North Korea has fired a hypersonic ballistic missile that successfully hit a target – its second test in a matter of months.
Wednesday’s launch was the first by the secretive state since October and was detected by a number of nearby nations.
Unlike ballistic missiles that fly into outer space before returning on steep trajectories, hypersonic weapons fly towards targets at lower altitudes and can achieve more than five times the speed of sound – or 3,850mph.
“The successive successes in the test launches in the hypersonic missile sector have strategic significance in that they hasten a task for modernising strategic armed force of the state,” state news agency KCNA reported.
It added the warhead detached from its rocket booster and “precisely hit” a target 430 miles away.
While it has not tested nuclear bombs or long-range intercontinental ballistic missiles (ICBMs) since 2017, in recent years North Korea has developed and launched a range of more manoeuvrable missiles.
Hypersonic weapons are considered the next generation of arms that aim to rob adversaries of reaction time and traditional defeat mechanisms.
Photos of the missile used in Wednesday’s test show what analysts said is a different version than the weapon tested last year, and was first unveiled at a defence exhibition in Pyongyang in October.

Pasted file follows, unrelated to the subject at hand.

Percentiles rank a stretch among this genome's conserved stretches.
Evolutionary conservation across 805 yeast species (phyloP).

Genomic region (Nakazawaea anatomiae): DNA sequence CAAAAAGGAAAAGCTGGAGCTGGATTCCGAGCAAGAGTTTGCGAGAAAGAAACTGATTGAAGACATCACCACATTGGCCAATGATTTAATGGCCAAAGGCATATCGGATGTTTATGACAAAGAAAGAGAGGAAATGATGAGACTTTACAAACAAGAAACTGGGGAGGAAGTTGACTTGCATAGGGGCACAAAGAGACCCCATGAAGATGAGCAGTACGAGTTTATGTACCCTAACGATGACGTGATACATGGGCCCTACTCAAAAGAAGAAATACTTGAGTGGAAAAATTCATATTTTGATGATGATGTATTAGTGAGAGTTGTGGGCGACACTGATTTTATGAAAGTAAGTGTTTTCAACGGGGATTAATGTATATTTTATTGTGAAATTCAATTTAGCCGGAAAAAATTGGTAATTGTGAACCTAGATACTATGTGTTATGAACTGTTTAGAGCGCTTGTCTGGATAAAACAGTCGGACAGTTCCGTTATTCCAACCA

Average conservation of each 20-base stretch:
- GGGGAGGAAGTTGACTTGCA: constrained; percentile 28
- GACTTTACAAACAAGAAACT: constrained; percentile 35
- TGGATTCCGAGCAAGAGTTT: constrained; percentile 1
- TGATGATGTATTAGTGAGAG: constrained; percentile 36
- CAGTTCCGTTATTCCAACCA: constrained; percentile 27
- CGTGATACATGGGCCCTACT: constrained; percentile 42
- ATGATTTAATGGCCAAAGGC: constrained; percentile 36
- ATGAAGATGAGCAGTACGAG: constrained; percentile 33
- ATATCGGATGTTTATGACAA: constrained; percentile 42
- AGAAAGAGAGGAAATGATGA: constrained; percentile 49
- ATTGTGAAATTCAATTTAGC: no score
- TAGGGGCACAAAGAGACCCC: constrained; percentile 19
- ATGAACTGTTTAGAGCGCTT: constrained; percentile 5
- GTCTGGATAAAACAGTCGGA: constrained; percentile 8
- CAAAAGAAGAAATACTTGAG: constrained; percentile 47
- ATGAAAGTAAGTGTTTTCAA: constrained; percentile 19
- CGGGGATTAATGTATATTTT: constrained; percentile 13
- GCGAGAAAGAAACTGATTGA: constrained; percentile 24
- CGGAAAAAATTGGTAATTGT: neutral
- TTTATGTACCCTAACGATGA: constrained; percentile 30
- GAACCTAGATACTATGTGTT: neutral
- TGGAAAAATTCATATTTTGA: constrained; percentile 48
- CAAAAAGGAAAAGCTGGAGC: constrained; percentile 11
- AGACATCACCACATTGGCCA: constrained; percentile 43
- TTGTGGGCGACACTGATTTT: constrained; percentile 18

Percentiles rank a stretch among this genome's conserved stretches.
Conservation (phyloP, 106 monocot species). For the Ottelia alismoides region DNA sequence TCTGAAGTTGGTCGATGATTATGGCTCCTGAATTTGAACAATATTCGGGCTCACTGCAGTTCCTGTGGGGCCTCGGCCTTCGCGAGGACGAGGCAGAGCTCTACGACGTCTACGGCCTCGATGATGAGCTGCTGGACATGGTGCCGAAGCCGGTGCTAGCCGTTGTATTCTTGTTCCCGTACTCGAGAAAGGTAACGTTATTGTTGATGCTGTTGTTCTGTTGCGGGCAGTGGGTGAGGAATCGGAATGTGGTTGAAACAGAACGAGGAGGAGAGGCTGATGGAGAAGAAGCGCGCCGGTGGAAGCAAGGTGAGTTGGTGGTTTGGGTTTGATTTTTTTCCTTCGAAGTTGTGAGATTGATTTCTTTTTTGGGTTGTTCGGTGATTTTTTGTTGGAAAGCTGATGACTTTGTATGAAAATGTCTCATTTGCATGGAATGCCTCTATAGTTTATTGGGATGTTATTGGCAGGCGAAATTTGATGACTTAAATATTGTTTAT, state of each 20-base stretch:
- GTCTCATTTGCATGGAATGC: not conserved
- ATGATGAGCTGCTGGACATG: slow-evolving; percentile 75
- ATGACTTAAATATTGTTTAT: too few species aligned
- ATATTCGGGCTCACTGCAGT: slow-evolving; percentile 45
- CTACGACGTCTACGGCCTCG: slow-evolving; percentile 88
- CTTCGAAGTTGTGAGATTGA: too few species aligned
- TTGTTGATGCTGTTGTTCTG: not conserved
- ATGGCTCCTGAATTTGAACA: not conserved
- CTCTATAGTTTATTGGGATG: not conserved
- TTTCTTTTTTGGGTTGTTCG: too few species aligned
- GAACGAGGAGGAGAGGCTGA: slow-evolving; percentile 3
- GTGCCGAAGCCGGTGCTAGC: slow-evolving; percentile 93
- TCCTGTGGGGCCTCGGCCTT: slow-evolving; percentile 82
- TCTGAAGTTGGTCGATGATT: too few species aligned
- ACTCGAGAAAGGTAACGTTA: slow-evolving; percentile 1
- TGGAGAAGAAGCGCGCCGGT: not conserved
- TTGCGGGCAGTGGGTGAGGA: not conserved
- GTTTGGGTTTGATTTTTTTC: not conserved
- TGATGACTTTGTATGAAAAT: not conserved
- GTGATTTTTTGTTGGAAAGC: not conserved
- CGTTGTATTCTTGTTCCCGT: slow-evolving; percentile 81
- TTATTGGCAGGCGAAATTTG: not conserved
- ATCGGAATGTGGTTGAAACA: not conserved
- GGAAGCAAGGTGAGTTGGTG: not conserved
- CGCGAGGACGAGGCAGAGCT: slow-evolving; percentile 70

The US State Department said the test violated multiple UN Security Council Resolutions and poses a threat to North Korea’s neighbours and the international community.
Talks aimed at persuading North Korea to surrender its nuclear weapons and ballistic missile arsenal have been stalled since a series of summits between leader Kim Jong Un and then-US president Donald Trump broke down with no agreement.
Joe Biden’s administration has said it is open to talking to North Korea, but Pyongyang has said American overtures are empty rhetoric without more substantive changes to “hostile policies” such as military drills and sanctions.